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Similar to jet lag, you can suffer a kind of ‘weather lag’ when you travel to a location with different weather from your home. It can take some time to adjust to the new weather conditions.
Changes in humidity can be particularly difficult to deal with. At least with temperature, you can bundle up or dress light. Humidity is harder to control. That’s why first time travelers to places like Florida (very humid) or Texas (dry) can find these places very uncomfortable.
These changes in humidity can cause issues like nosebleeds, runny nose, headaches, dehydration, overheating and so on.
Here are some traveling tips to help you cope with humidity challenges, whether it’s too much or too little of it.
1. Research Your Destination
The first step is to figure out how bad things will be where you are going. Don’t just go with what you know about the climate of a particular place. For example, assuming that any place in Texas will be dry.
Even in typically dry or humid areas, there can be significant fluctuations in humidity from season to season. Humidity also varies from place to place. For instance, while most of Arizona has low humidity, some towns like Tusayan can be quite humid.
So look up the weather report for the specific place you’ll be visiting. Check the current weather as well as the weather prediction for the next several days.
Knowing what conditions to expect helps you prepare mentally and it also helps you pack smart.
If the destination humidity is between 30% and 60%, you will likely be fine. No need to take any precautions. But if you expect humidity below 30% or above 60%, you need to prepare for it.
2. Pack Accordingly
Now that you know what to expect, you can pack what you need.
Packing for High Humidity
If you are traveling to a place that’s hot and humid, you’ll need lightweight clothes that wick away sweat. You are going to be sweating a lot and the last thing you want is all that sweat to be stuck on your skin.
Cotton, linen, silk and bamboo are great fabrics for dealing with high humidity. Expose as much of your skin as you can. That means dresses and shorts instead of pants and t-shirts and vests instead of long-sleeved shirts.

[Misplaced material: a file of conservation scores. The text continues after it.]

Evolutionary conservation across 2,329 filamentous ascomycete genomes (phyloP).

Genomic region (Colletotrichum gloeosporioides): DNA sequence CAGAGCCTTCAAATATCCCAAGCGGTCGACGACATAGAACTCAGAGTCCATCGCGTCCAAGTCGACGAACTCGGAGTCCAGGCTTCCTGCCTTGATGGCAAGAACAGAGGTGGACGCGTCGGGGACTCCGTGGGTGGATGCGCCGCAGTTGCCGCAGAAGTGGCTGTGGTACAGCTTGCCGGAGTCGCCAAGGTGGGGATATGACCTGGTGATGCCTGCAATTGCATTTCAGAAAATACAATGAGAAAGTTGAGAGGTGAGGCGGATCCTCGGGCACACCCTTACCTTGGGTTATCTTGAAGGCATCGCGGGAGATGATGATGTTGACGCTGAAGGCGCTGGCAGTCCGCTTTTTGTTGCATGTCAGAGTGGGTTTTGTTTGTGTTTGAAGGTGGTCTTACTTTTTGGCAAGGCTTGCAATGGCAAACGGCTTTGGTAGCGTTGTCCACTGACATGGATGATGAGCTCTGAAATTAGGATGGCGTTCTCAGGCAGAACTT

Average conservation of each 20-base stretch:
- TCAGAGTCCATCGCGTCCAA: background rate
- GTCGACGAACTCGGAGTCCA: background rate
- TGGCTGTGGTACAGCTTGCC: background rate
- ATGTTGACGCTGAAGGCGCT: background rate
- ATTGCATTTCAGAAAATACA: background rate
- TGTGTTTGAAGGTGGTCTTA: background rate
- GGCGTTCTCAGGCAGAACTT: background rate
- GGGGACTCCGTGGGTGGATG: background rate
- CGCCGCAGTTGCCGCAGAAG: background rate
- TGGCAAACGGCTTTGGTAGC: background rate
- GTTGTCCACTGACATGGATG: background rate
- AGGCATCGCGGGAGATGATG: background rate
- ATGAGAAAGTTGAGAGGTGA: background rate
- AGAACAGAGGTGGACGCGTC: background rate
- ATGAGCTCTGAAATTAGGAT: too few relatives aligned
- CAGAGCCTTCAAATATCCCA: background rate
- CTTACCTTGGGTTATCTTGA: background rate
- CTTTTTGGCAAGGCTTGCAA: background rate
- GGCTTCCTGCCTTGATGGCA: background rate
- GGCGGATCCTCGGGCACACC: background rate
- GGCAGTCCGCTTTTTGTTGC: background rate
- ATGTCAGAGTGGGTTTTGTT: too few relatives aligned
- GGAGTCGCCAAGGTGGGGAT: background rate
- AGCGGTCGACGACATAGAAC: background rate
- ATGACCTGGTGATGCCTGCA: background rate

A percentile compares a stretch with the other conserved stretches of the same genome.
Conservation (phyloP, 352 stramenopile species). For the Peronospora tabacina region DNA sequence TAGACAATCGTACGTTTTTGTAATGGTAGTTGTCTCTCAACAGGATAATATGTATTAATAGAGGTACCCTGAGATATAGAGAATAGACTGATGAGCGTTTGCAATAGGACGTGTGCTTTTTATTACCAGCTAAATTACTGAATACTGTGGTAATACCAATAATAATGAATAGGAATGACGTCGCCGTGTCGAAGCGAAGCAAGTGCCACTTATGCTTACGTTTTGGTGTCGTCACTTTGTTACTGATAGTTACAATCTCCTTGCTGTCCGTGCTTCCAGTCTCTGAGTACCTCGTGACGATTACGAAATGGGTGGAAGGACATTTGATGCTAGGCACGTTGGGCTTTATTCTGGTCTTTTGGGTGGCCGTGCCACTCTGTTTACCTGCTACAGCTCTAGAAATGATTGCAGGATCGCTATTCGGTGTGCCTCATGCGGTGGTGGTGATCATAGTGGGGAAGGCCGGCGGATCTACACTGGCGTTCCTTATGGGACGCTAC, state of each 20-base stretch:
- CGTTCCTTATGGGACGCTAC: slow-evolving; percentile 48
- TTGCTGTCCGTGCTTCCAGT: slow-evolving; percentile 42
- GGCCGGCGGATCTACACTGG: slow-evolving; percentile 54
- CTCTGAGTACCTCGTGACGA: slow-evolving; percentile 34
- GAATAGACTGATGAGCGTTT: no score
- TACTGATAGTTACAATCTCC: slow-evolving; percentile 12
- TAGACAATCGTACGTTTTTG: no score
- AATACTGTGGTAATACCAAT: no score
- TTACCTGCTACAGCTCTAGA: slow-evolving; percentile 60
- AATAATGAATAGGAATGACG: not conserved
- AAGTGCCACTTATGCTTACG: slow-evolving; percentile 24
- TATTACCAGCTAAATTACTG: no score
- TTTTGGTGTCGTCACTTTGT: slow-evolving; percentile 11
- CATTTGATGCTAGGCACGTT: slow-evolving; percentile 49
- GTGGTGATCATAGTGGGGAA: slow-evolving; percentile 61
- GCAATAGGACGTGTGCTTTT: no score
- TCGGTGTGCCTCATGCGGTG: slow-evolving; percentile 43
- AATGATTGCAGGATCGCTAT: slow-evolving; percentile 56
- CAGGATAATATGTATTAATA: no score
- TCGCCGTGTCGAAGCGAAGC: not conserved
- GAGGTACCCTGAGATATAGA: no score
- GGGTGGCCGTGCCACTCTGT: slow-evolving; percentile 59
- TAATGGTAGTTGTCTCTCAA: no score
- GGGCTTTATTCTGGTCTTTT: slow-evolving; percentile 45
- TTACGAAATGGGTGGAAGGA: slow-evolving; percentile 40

Our Hercleon antimicrobial clothing is particularly suited to hot and humid weather. It is highly breathable, wicks moisture well and it is lightweight. The best part is that it does not stink. Normally, sweat causes your clothes to stink. Not so with our apparel that kills odor-causing bacteria. You can wear the HercShirt for days before you need to wash it.
Packing for Low Humidity
If you have the opposite challenge — low humidity — the kind of clothes you pack depends on the temperature of your destination.
In most places, low humidity occurs during winter and fall. So you’ll need to pack warm stuff. Some places like Arizona and Utah experience dry and hot conditions in summer, meaning you have to pack light.
Low humidity can be brutal on your skin and lips, causing cracking, dryness and even fine wrinkles. So pack the right products to protect your skin including lip balm, moisturizer and sunscreen.
3. Consider Buying a Portable Humidifier or Dehumidifier
At home, it is easy to keep your home at the perfect humidity using a humidifier or dehumidifier. When you are on the go, this is more difficult.
The best solution is to get a portable unit that can keep your environment at the right level of humidity.
There are plenty of portable mini humidifiers you can buy online that are battery-operated or can be powered with a USB cable. They are perfect for hotel rooms, at the office, on the train, for your car or even in a camping tent.
Similarly, there are compact portable dehumidifiers that are great for traveling.
4. Hydration is Crucial
Both low and high humidity can lead to dehydration. Low humidity causes our bodies to lose water faster. This can be hard to notice because the cold temperatures which often accompany dry air can mask our natural thirst reflex.
High humidity, on the other hand, causes excessive sweating which depletes fluid levels in your body.
So whether you are traveling to a place with low or high humidity, you need to be careful to avoid getting dehydrated. Carry a large water bottle (carry it empty if flying) and fill it up with water when you get to your destination. Alternatively, buy a water bottle when you arrive to ensure you always have drinking water with you.
Drinking other fluids like tea, coffee, soup, and juicy fruits can also help you stay hydrated.
5. Remember That Air is Usually Dry in Planes
The highest humidity usually gets on airplanes is 20%. But it can go as low as 1% for less crowded cabins and when flying at high altitudes.
So as you prepare for your trip, don't forget to prepare for the dry airplane air. Here are some tips.
- Apply moisturizer generously before and after you fly. On long flights, apply extra moisturizer while still in the air. Don’t forget lip balm as well.
- Stay hydrated. This will help prevent headaches, fatigue and other common symptoms of dehydration that occur during flying. Drinking plenty of water can also help you minimize jet lag.
- The dry airplane air can leave your nose dry and irritated. To prevent that, carry a saline spray and apply it inside your nose. It will make breathing a lot easier and prevent issues like nosebleeds.
- Dry air also causes eye irritation. This can be especially uncomfortable if you wear contacts. If you are planning to fly, consider swapping contacts for glasses. If that’s not an option, be sure to pack contact eye drops to keep your eyes moist.
Once you get to your destination, it will take some time to adjust to local humidity and temperature. So take it easy at first and expect some discomfort as your body acclimates.